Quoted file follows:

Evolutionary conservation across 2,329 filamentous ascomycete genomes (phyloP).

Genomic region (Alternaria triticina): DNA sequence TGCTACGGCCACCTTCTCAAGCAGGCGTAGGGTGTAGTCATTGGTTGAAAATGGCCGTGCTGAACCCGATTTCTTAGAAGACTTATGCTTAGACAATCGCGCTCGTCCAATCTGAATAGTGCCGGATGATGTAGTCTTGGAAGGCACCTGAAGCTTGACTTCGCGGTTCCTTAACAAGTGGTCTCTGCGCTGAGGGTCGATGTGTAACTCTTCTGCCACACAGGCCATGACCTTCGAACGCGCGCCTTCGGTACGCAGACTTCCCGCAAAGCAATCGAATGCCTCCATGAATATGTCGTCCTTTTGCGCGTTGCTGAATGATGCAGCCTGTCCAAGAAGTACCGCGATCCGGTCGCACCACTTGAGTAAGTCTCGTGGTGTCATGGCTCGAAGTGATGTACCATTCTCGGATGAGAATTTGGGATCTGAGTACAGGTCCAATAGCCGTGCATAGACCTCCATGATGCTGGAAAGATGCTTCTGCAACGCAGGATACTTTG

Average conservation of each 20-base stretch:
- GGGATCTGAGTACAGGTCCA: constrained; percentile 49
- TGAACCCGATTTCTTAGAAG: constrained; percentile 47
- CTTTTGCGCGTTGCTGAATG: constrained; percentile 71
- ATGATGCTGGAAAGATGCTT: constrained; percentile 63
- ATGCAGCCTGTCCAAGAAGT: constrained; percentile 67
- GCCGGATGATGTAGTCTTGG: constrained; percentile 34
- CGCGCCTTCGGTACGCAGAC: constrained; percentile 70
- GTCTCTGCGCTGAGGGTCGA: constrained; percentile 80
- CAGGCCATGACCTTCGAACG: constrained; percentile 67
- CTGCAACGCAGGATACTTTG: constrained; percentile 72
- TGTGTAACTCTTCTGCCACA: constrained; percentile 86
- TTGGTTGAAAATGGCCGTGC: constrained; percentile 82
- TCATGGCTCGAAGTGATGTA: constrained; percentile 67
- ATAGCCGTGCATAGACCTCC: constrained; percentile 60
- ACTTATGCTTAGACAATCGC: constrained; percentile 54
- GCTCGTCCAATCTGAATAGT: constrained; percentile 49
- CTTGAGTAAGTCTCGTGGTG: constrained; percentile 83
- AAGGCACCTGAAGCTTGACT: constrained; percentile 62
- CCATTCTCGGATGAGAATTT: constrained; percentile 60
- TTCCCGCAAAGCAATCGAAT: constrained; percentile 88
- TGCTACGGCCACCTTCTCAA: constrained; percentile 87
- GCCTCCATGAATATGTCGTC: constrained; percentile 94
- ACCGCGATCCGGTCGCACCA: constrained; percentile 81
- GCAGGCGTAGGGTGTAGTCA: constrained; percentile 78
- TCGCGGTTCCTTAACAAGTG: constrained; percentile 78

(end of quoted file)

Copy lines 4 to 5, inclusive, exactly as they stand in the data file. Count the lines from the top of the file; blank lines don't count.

- GGGATCTGAGTACAGGTCCA: constrained; percentile 49
- TGAACCCGATTTCTTAGAAG: constrained; percentile 47